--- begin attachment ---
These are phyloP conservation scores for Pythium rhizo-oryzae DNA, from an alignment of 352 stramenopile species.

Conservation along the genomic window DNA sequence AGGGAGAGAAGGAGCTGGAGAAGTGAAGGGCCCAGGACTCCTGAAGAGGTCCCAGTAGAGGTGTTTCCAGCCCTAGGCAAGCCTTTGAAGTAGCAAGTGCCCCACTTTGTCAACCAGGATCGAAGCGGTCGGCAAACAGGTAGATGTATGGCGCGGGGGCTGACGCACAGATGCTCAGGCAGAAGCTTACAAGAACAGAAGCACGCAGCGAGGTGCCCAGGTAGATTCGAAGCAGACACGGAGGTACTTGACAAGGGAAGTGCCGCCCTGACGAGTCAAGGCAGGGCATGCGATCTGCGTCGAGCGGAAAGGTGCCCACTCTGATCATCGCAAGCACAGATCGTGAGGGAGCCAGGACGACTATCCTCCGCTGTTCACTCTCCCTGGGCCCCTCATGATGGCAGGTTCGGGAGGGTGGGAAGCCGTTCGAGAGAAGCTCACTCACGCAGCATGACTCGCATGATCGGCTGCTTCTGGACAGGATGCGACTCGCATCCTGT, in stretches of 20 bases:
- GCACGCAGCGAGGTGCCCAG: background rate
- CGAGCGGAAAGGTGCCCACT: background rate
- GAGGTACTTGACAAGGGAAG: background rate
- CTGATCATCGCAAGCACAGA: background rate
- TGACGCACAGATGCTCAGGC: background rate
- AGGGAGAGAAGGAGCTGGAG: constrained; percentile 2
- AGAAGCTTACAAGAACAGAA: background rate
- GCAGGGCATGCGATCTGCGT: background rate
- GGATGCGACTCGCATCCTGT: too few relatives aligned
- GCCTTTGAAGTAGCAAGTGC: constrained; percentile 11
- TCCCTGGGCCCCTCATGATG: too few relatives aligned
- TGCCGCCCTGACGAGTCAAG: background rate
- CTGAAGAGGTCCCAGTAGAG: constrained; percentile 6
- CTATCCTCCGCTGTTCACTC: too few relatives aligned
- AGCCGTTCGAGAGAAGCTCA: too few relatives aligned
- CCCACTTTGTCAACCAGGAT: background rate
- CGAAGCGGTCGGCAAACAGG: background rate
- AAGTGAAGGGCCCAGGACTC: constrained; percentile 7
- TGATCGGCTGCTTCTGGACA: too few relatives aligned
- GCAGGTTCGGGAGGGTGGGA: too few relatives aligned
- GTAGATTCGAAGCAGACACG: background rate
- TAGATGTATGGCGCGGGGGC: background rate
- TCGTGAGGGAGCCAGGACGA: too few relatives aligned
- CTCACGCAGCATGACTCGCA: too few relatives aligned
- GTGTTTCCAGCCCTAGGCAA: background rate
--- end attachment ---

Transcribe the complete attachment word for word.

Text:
These are phyloP conservation scores for Pythium rhizo-oryzae DNA, from an alignment of 352 stramenopile species.

Conservation along the genomic window DNA sequence AGGGAGAGAAGGAGCTGGAGAAGTGAAGGGCCCAGGACTCCTGAAGAGGTCCCAGTAGAGGTGTTTCCAGCCCTAGGCAAGCCTTTGAAGTAGCAAGTGCCCCACTTTGTCAACCAGGATCGAAGCGGTCGGCAAACAGGTAGATGTATGGCGCGGGGGCTGACGCACAGATGCTCAGGCAGAAGCTTACAAGAACAGAAGCACGCAGCGAGGTGCCCAGGTAGATTCGAAGCAGACACGGAGGTACTTGACAAGGGAAGTGCCGCCCTGACGAGTCAAGGCAGGGCATGCGATCTGCGTCGAGCGGAAAGGTGCCCACTCTGATCATCGCAAGCACAGATCGTGAGGGAGCCAGGACGACTATCCTCCGCTGTTCACTCTCCCTGGGCCCCTCATGATGGCAGGTTCGGGAGGGTGGGAAGCCGTTCGAGAGAAGCTCACTCACGCAGCATGACTCGCATGATCGGCTGCTTCTGGACAGGATGCGACTCGCATCCTGT, in stretches of 20 bases:
- GCACGCAGCGAGGTGCCCAG: background rate
- CGAGCGGAAAGGTGCCCACT: background rate
- GAGGTACTTGACAAGGGAAG: background rate
- CTGATCATCGCAAGCACAGA: background rate
- TGACGCACAGATGCTCAGGC: background rate
- AGGGAGAGAAGGAGCTGGAG: constrained; percentile 2
- AGAAGCTTACAAGAACAGAA: background rate
- GCAGGGCATGCGATCTGCGT: background rate
- GGATGCGACTCGCATCCTGT: too few relatives aligned
- GCCTTTGAAGTAGCAAGTGC: constrained; percentile 11
- TCCCTGGGCCCCTCATGATG: too few relatives aligned
- TGCCGCCCTGACGAGTCAAG: background rate
- CTGAAGAGGTCCCAGTAGAG: constrained; percentile 6
- CTATCCTCCGCTGTTCACTC: too few relatives aligned
- AGCCGTTCGAGAGAAGCTCA: too few relatives aligned
- CCCACTTTGTCAACCAGGAT: background rate
- CGAAGCGGTCGGCAAACAGG: background rate
- AAGTGAAGGGCCCAGGACTC: constrained; percentile 7
- TGATCGGCTGCTTCTGGACA: too few relatives aligned
- GCAGGTTCGGGAGGGTGGGA: too few relatives aligned
- GTAGATTCGAAGCAGACACG: background rate
- TAGATGTATGGCGCGGGGGC: background rate
- TCGTGAGGGAGCCAGGACGA: too few relatives aligned
- CTCACGCAGCATGACTCGCA: too few relatives aligned
- GTGTTTCCAGCCCTAGGCAA: background rate